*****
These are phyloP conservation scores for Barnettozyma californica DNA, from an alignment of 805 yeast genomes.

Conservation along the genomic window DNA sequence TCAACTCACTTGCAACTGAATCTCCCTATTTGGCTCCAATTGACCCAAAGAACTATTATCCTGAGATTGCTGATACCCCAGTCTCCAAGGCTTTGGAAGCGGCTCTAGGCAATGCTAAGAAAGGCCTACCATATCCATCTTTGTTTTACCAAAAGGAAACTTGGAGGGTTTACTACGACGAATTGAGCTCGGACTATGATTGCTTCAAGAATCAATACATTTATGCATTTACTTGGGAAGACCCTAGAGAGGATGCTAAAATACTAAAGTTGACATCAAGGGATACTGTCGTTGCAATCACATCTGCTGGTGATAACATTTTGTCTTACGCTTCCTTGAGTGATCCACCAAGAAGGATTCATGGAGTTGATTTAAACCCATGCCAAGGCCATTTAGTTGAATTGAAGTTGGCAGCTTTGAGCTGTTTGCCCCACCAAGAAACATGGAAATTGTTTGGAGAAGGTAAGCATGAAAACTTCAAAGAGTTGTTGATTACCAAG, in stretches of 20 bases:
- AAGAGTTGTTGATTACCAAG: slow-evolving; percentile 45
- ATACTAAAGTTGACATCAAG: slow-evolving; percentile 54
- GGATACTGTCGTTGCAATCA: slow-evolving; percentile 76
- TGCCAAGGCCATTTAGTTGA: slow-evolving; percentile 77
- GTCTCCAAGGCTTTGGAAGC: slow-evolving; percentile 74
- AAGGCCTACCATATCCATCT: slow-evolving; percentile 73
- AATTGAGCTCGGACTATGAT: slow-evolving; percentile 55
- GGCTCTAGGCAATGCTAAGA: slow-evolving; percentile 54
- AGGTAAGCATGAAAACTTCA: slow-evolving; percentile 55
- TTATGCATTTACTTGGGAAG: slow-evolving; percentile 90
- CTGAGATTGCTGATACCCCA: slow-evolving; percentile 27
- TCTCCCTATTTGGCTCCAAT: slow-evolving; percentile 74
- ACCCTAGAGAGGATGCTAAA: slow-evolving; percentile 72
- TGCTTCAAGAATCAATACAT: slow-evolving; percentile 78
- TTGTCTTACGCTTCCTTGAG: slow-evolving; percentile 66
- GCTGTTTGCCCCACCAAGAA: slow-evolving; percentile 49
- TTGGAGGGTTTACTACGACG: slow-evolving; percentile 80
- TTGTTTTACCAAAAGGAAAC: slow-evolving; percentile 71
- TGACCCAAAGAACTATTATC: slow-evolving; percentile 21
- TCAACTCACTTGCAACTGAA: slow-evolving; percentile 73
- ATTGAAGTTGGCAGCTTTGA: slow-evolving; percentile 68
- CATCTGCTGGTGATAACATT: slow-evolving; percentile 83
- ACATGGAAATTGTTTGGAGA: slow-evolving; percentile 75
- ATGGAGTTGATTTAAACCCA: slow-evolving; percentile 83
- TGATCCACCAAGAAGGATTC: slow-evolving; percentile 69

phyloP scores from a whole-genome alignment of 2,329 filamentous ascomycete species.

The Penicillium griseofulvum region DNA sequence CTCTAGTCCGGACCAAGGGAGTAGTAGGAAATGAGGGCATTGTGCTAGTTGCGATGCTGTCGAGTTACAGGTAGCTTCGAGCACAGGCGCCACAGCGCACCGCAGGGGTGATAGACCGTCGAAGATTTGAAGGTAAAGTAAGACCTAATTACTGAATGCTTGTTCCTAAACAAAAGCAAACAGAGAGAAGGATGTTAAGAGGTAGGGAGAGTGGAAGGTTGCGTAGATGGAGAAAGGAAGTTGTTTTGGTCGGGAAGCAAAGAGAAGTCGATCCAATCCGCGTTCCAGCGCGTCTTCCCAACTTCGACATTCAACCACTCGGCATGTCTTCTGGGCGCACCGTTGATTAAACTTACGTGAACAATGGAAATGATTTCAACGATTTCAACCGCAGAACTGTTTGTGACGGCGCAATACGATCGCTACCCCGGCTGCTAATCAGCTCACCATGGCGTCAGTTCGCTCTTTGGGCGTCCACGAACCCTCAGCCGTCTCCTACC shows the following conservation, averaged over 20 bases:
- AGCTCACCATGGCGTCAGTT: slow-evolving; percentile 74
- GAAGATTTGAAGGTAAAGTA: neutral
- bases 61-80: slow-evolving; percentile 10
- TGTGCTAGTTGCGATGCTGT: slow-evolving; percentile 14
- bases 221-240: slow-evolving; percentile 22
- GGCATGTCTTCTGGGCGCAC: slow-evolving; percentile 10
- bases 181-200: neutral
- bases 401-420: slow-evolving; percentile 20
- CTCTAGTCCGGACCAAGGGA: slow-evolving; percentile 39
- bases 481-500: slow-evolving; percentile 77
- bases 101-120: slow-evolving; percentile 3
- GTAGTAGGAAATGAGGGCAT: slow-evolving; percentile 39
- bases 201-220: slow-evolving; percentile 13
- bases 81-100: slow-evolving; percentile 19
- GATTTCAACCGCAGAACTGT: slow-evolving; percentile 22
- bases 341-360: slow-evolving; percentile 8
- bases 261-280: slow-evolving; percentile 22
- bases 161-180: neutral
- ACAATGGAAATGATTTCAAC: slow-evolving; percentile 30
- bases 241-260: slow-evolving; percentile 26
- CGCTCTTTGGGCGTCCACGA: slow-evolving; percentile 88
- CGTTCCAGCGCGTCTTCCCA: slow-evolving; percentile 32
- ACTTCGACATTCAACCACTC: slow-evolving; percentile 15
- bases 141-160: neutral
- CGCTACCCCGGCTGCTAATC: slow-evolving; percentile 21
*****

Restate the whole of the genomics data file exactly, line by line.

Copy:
These are phyloP conservation scores for Barnettozyma californica DNA, from an alignment of 805 yeast genomes.

Conservation along the genomic window DNA sequence TCAACTCACTTGCAACTGAATCTCCCTATTTGGCTCCAATTGACCCAAAGAACTATTATCCTGAGATTGCTGATACCCCAGTCTCCAAGGCTTTGGAAGCGGCTCTAGGCAATGCTAAGAAAGGCCTACCATATCCATCTTTGTTTTACCAAAAGGAAACTTGGAGGGTTTACTACGACGAATTGAGCTCGGACTATGATTGCTTCAAGAATCAATACATTTATGCATTTACTTGGGAAGACCCTAGAGAGGATGCTAAAATACTAAAGTTGACATCAAGGGATACTGTCGTTGCAATCACATCTGCTGGTGATAACATTTTGTCTTACGCTTCCTTGAGTGATCCACCAAGAAGGATTCATGGAGTTGATTTAAACCCATGCCAAGGCCATTTAGTTGAATTGAAGTTGGCAGCTTTGAGCTGTTTGCCCCACCAAGAAACATGGAAATTGTTTGGAGAAGGTAAGCATGAAAACTTCAAAGAGTTGTTGATTACCAAG, in stretches of 20 bases:
- AAGAGTTGTTGATTACCAAG: slow-evolving; percentile 45
- ATACTAAAGTTGACATCAAG: slow-evolving; percentile 54
- GGATACTGTCGTTGCAATCA: slow-evolving; percentile 76
- TGCCAAGGCCATTTAGTTGA: slow-evolving; percentile 77
- GTCTCCAAGGCTTTGGAAGC: slow-evolving; percentile 74
- AAGGCCTACCATATCCATCT: slow-evolving; percentile 73
- AATTGAGCTCGGACTATGAT: slow-evolving; percentile 55
- GGCTCTAGGCAATGCTAAGA: slow-evolving; percentile 54
- AGGTAAGCATGAAAACTTCA: slow-evolving; percentile 55
- TTATGCATTTACTTGGGAAG: slow-evolving; percentile 90
- CTGAGATTGCTGATACCCCA: slow-evolving; percentile 27
- TCTCCCTATTTGGCTCCAAT: slow-evolving; percentile 74
- ACCCTAGAGAGGATGCTAAA: slow-evolving; percentile 72
- TGCTTCAAGAATCAATACAT: slow-evolving; percentile 78
- TTGTCTTACGCTTCCTTGAG: slow-evolving; percentile 66
- GCTGTTTGCCCCACCAAGAA: slow-evolving; percentile 49
- TTGGAGGGTTTACTACGACG: slow-evolving; percentile 80
- TTGTTTTACCAAAAGGAAAC: slow-evolving; percentile 71
- TGACCCAAAGAACTATTATC: slow-evolving; percentile 21
- TCAACTCACTTGCAACTGAA: slow-evolving; percentile 73
- ATTGAAGTTGGCAGCTTTGA: slow-evolving; percentile 68
- CATCTGCTGGTGATAACATT: slow-evolving; percentile 83
- ACATGGAAATTGTTTGGAGA: slow-evolving; percentile 75
- ATGGAGTTGATTTAAACCCA: slow-evolving; percentile 83
- TGATCCACCAAGAAGGATTC: slow-evolving; percentile 69

phyloP scores from a whole-genome alignment of 2,329 filamentous ascomycete species.

The Penicillium griseofulvum region DNA sequence CTCTAGTCCGGACCAAGGGAGTAGTAGGAAATGAGGGCATTGTGCTAGTTGCGATGCTGTCGAGTTACAGGTAGCTTCGAGCACAGGCGCCACAGCGCACCGCAGGGGTGATAGACCGTCGAAGATTTGAAGGTAAAGTAAGACCTAATTACTGAATGCTTGTTCCTAAACAAAAGCAAACAGAGAGAAGGATGTTAAGAGGTAGGGAGAGTGGAAGGTTGCGTAGATGGAGAAAGGAAGTTGTTTTGGTCGGGAAGCAAAGAGAAGTCGATCCAATCCGCGTTCCAGCGCGTCTTCCCAACTTCGACATTCAACCACTCGGCATGTCTTCTGGGCGCACCGTTGATTAAACTTACGTGAACAATGGAAATGATTTCAACGATTTCAACCGCAGAACTGTTTGTGACGGCGCAATACGATCGCTACCCCGGCTGCTAATCAGCTCACCATGGCGTCAGTTCGCTCTTTGGGCGTCCACGAACCCTCAGCCGTCTCCTACC shows the following conservation, averaged over 20 bases:
- AGCTCACCATGGCGTCAGTT: slow-evolving; percentile 74
- GAAGATTTGAAGGTAAAGTA: neutral
- bases 61-80: slow-evolving; percentile 10
- TGTGCTAGTTGCGATGCTGT: slow-evolving; percentile 14
- bases 221-240: slow-evolving; percentile 22
- GGCATGTCTTCTGGGCGCAC: slow-evolving; percentile 10
- bases 181-200: neutral
- bases 401-420: slow-evolving; percentile 20
- CTCTAGTCCGGACCAAGGGA: slow-evolving; percentile 39
- bases 481-500: slow-evolving; percentile 77
- bases 101-120: slow-evolving; percentile 3
- GTAGTAGGAAATGAGGGCAT: slow-evolving; percentile 39
- bases 201-220: slow-evolving; percentile 13
- bases 81-100: slow-evolving; percentile 19
- GATTTCAACCGCAGAACTGT: slow-evolving; percentile 22
- bases 341-360: slow-evolving; percentile 8
- bases 261-280: slow-evolving; percentile 22
- bases 161-180: neutral
- ACAATGGAAATGATTTCAAC: slow-evolving; percentile 30
- bases 241-260: slow-evolving; percentile 26
- CGCTCTTTGGGCGTCCACGA: slow-evolving; percentile 88
- CGTTCCAGCGCGTCTTCCCA: slow-evolving; percentile 32
- ACTTCGACATTCAACCACTC: slow-evolving; percentile 15
- bases 141-160: neutral
- CGCTACCCCGGCTGCTAATC: slow-evolving; percentile 21